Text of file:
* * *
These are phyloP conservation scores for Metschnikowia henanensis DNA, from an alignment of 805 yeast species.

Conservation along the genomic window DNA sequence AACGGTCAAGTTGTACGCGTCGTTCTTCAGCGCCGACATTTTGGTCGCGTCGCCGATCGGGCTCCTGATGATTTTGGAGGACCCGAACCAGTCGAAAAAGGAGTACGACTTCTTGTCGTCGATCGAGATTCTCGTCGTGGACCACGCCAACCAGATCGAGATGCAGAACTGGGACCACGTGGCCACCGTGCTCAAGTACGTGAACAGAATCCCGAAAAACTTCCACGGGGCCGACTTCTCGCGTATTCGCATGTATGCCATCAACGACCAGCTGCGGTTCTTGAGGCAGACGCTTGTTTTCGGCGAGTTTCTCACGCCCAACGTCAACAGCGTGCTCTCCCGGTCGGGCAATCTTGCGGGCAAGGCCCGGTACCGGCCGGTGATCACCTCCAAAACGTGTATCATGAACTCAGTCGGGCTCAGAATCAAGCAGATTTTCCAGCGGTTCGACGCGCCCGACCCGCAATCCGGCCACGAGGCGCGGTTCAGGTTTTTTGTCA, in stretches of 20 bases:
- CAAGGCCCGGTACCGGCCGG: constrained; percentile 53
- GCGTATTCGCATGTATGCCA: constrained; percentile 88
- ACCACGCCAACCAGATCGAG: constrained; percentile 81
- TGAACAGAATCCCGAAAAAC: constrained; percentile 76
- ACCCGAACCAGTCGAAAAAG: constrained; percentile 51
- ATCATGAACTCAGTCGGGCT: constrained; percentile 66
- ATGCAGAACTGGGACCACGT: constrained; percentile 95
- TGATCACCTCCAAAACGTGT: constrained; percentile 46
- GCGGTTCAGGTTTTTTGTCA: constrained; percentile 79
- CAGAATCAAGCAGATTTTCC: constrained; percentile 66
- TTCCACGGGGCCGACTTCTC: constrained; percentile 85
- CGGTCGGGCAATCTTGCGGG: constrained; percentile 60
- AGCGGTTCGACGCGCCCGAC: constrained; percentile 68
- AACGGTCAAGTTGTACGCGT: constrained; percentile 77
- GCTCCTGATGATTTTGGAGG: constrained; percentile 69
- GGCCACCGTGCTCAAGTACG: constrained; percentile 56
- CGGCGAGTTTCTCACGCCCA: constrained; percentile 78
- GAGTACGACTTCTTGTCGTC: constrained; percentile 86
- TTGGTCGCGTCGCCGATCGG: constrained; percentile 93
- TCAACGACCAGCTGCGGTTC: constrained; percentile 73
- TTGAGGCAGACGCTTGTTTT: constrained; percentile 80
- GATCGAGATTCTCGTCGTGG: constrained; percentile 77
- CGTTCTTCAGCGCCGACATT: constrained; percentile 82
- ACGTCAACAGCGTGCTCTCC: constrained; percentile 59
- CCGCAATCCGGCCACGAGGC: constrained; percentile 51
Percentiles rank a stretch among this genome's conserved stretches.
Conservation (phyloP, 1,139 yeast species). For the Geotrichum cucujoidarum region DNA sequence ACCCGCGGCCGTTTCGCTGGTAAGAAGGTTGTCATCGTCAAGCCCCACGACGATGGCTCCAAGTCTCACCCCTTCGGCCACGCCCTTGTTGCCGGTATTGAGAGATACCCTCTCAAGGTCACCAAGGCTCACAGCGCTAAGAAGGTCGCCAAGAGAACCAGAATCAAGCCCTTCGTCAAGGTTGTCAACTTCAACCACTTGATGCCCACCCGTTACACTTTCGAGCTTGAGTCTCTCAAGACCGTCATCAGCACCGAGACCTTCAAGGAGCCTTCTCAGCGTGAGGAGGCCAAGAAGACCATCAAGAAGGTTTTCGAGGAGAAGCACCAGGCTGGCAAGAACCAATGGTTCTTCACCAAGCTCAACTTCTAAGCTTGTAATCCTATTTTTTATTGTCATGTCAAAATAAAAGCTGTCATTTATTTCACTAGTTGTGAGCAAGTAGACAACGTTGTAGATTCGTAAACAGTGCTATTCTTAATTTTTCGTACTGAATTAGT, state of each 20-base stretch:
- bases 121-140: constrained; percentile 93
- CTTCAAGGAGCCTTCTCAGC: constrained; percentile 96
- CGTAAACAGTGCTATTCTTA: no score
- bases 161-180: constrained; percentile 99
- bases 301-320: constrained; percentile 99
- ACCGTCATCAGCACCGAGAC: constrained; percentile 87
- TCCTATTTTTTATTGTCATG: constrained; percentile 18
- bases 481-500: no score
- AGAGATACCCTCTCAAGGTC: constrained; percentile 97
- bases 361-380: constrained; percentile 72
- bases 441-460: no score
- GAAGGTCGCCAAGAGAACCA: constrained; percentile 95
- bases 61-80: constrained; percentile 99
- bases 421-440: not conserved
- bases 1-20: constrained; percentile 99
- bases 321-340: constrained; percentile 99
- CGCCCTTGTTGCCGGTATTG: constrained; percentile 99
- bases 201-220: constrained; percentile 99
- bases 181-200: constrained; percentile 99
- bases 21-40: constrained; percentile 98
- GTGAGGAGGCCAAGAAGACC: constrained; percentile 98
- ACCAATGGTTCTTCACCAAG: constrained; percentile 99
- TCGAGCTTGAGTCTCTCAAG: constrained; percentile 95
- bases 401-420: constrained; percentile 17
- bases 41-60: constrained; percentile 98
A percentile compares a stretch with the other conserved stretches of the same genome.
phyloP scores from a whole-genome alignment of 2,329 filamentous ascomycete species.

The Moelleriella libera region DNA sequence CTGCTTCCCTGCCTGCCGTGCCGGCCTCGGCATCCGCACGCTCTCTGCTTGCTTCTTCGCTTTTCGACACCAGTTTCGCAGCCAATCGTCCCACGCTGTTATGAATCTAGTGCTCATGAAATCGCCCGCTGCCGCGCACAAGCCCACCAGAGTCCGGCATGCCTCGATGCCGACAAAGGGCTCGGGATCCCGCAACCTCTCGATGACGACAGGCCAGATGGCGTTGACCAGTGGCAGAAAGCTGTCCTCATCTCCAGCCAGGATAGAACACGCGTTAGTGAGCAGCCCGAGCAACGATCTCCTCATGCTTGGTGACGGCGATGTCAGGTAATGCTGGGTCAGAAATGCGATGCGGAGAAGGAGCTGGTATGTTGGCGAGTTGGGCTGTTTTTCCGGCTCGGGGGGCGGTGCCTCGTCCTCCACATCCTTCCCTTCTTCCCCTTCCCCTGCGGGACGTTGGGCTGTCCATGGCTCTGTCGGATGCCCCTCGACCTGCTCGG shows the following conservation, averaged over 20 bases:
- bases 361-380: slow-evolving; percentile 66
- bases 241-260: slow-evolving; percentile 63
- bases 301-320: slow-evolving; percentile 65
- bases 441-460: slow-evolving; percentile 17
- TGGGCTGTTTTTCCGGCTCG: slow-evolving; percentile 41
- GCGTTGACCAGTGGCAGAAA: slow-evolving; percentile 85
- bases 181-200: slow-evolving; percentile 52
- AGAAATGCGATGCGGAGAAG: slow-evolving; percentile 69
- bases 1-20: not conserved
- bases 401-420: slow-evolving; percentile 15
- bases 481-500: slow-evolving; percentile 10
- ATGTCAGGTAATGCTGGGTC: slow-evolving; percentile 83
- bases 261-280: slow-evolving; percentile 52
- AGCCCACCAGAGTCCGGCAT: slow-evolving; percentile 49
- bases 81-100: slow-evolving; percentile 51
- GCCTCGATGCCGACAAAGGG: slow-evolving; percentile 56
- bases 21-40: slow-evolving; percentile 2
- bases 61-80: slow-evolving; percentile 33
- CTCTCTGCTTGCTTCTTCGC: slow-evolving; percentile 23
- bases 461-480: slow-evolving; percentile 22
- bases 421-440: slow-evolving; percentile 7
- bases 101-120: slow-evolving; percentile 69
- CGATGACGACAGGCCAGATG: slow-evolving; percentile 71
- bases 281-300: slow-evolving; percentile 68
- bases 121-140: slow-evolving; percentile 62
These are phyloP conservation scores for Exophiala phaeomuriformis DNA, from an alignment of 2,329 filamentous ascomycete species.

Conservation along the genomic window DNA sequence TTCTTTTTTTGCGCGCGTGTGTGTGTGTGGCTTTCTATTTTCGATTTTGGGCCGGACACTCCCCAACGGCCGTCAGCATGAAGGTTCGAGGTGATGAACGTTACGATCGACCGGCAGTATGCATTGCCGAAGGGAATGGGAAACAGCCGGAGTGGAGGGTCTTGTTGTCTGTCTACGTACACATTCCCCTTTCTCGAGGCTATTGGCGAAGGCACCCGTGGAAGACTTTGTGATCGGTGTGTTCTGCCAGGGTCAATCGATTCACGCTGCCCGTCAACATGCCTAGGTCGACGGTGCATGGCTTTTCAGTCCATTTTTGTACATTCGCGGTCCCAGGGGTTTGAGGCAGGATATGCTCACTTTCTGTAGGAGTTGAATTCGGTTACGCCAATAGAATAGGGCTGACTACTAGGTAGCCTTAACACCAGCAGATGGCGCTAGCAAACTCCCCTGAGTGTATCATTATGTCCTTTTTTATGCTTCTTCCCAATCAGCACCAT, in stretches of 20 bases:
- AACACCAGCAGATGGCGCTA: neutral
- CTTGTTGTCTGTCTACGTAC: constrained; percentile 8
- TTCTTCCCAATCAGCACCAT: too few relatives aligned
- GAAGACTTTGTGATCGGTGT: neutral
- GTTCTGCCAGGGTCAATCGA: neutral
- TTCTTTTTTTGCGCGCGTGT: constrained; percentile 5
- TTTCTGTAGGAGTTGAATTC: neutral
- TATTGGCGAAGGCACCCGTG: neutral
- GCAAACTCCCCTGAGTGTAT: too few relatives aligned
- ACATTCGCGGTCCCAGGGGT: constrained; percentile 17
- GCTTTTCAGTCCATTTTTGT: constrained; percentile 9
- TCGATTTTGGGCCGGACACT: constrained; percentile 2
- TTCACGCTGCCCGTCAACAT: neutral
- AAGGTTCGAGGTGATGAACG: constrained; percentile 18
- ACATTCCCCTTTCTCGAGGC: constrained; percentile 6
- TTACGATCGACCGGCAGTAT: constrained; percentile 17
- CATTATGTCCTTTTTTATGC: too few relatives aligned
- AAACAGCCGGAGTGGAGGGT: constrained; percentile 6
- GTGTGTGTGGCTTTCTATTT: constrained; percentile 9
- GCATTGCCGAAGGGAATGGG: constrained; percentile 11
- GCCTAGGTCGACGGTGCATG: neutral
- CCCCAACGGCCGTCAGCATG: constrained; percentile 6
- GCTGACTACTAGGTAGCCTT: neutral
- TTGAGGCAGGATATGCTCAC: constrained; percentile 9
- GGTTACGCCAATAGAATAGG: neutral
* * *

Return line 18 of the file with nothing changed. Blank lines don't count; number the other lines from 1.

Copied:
- GGCCACCGTGCTCAAGTACG: constrained; percentile 56